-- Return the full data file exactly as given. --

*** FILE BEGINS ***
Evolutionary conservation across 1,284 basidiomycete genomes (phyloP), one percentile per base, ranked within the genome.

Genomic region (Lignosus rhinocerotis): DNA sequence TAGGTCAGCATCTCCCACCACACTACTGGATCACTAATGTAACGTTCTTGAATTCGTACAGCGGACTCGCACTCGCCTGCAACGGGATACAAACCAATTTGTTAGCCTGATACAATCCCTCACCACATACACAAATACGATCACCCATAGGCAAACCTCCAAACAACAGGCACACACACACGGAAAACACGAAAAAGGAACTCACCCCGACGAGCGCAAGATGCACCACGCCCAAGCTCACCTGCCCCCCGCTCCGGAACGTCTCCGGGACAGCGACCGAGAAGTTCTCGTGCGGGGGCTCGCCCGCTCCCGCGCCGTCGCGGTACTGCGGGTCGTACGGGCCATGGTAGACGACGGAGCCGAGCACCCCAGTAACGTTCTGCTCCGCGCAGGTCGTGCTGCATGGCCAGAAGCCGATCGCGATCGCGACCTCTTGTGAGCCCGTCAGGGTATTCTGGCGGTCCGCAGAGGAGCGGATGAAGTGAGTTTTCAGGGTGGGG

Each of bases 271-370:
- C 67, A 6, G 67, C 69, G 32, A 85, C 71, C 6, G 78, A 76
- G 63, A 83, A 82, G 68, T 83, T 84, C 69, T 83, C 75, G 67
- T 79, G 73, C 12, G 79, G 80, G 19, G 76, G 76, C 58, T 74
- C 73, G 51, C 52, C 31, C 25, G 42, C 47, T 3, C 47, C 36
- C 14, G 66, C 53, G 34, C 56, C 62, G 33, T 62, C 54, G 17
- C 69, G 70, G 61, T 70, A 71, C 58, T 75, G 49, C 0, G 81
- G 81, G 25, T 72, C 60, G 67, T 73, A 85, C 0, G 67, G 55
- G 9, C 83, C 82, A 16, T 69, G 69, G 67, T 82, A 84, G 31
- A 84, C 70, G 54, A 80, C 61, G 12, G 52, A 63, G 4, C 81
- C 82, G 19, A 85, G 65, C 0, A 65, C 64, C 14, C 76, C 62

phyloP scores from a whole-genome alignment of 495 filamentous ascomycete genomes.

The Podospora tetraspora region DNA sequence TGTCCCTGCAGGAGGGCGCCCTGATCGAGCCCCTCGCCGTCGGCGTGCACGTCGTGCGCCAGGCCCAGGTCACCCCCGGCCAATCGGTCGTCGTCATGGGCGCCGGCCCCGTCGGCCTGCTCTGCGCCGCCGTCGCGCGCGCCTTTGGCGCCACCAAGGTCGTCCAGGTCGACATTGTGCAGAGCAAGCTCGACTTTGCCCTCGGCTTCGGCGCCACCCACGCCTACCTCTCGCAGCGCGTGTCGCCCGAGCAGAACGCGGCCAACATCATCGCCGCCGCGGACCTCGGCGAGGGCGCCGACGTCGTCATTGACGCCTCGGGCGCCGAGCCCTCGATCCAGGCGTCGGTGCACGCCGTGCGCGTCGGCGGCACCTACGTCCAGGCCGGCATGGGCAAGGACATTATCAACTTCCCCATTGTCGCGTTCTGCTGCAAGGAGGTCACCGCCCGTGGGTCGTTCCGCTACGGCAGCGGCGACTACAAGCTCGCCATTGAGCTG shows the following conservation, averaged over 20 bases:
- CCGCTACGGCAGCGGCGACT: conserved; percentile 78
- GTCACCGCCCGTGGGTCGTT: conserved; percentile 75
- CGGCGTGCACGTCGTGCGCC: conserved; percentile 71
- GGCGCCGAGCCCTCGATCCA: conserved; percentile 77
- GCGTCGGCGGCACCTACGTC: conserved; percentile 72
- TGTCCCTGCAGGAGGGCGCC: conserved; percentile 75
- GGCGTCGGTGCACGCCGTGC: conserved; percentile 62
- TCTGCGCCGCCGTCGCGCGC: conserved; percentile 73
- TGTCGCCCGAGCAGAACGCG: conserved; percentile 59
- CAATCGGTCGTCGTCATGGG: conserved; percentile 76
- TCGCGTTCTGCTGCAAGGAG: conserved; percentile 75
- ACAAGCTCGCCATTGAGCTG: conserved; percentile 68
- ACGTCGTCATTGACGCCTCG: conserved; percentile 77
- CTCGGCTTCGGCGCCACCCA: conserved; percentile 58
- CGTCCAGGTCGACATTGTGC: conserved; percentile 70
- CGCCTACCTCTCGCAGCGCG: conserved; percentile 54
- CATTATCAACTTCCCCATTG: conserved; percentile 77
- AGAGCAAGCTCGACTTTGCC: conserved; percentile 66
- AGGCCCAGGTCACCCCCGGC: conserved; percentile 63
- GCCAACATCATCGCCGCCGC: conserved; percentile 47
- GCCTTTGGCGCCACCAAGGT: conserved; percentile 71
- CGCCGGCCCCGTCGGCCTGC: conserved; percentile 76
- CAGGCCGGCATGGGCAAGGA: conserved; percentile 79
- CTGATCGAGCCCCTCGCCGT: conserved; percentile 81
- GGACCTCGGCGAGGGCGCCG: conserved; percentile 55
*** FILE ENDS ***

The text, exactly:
Evolutionary conservation across 1,284 basidiomycete genomes (phyloP), one percentile per base, ranked within the genome.

Genomic region (Lignosus rhinocerotis): DNA sequence TAGGTCAGCATCTCCCACCACACTACTGGATCACTAATGTAACGTTCTTGAATTCGTACAGCGGACTCGCACTCGCCTGCAACGGGATACAAACCAATTTGTTAGCCTGATACAATCCCTCACCACATACACAAATACGATCACCCATAGGCAAACCTCCAAACAACAGGCACACACACACGGAAAACACGAAAAAGGAACTCACCCCGACGAGCGCAAGATGCACCACGCCCAAGCTCACCTGCCCCCCGCTCCGGAACGTCTCCGGGACAGCGACCGAGAAGTTCTCGTGCGGGGGCTCGCCCGCTCCCGCGCCGTCGCGGTACTGCGGGTCGTACGGGCCATGGTAGACGACGGAGCCGAGCACCCCAGTAACGTTCTGCTCCGCGCAGGTCGTGCTGCATGGCCAGAAGCCGATCGCGATCGCGACCTCTTGTGAGCCCGTCAGGGTATTCTGGCGGTCCGCAGAGGAGCGGATGAAGTGAGTTTTCAGGGTGGGG

Each of bases 271-370:
- C 67, A 6, G 67, C 69, G 32, A 85, C 71, C 6, G 78, A 76
- G 63, A 83, A 82, G 68, T 83, T 84, C 69, T 83, C 75, G 67
- T 79, G 73, C 12, G 79, G 80, G 19, G 76, G 76, C 58, T 74
- C 73, G 51, C 52, C 31, C 25, G 42, C 47, T 3, C 47, C 36
- C 14, G 66, C 53, G 34, C 56, C 62, G 33, T 62, C 54, G 17
- C 69, G 70, G 61, T 70, A 71, C 58, T 75, G 49, C 0, G 81
- G 81, G 25, T 72, C 60, G 67, T 73, A 85, C 0, G 67, G 55
- G 9, C 83, C 82, A 16, T 69, G 69, G 67, T 82, A 84, G 31
- A 84, C 70, G 54, A 80, C 61, G 12, G 52, A 63, G 4, C 81
- C 82, G 19, A 85, G 65, C 0, A 65, C 64, C 14, C 76, C 62

phyloP scores from a whole-genome alignment of 495 filamentous ascomycete genomes.

The Podospora tetraspora region DNA sequence TGTCCCTGCAGGAGGGCGCCCTGATCGAGCCCCTCGCCGTCGGCGTGCACGTCGTGCGCCAGGCCCAGGTCACCCCCGGCCAATCGGTCGTCGTCATGGGCGCCGGCCCCGTCGGCCTGCTCTGCGCCGCCGTCGCGCGCGCCTTTGGCGCCACCAAGGTCGTCCAGGTCGACATTGTGCAGAGCAAGCTCGACTTTGCCCTCGGCTTCGGCGCCACCCACGCCTACCTCTCGCAGCGCGTGTCGCCCGAGCAGAACGCGGCCAACATCATCGCCGCCGCGGACCTCGGCGAGGGCGCCGACGTCGTCATTGACGCCTCGGGCGCCGAGCCCTCGATCCAGGCGTCGGTGCACGCCGTGCGCGTCGGCGGCACCTACGTCCAGGCCGGCATGGGCAAGGACATTATCAACTTCCCCATTGTCGCGTTCTGCTGCAAGGAGGTCACCGCCCGTGGGTCGTTCCGCTACGGCAGCGGCGACTACAAGCTCGCCATTGAGCTG shows the following conservation, averaged over 20 bases:
- CCGCTACGGCAGCGGCGACT: conserved; percentile 78
- GTCACCGCCCGTGGGTCGTT: conserved; percentile 75
- CGGCGTGCACGTCGTGCGCC: conserved; percentile 71
- GGCGCCGAGCCCTCGATCCA: conserved; percentile 77
- GCGTCGGCGGCACCTACGTC: conserved; percentile 72
- TGTCCCTGCAGGAGGGCGCC: conserved; percentile 75
- GGCGTCGGTGCACGCCGTGC: conserved; percentile 62
- TCTGCGCCGCCGTCGCGCGC: conserved; percentile 73
- TGTCGCCCGAGCAGAACGCG: conserved; percentile 59
- CAATCGGTCGTCGTCATGGG: conserved; percentile 76
- TCGCGTTCTGCTGCAAGGAG: conserved; percentile 75
- ACAAGCTCGCCATTGAGCTG: conserved; percentile 68
- ACGTCGTCATTGACGCCTCG: conserved; percentile 77
- CTCGGCTTCGGCGCCACCCA: conserved; percentile 58
- CGTCCAGGTCGACATTGTGC: conserved; percentile 70
- CGCCTACCTCTCGCAGCGCG: conserved; percentile 54
- CATTATCAACTTCCCCATTG: conserved; percentile 77
- AGAGCAAGCTCGACTTTGCC: conserved; percentile 66
- AGGCCCAGGTCACCCCCGGC: conserved; percentile 63
- GCCAACATCATCGCCGCCGC: conserved; percentile 47
- GCCTTTGGCGCCACCAAGGT: conserved; percentile 71
- CGCCGGCCCCGTCGGCCTGC: conserved; percentile 76
- CAGGCCGGCATGGGCAAGGA: conserved; percentile 79
- CTGATCGAGCCCCTCGCCGT: conserved; percentile 81
- GGACCTCGGCGAGGGCGCCG: conserved; percentile 55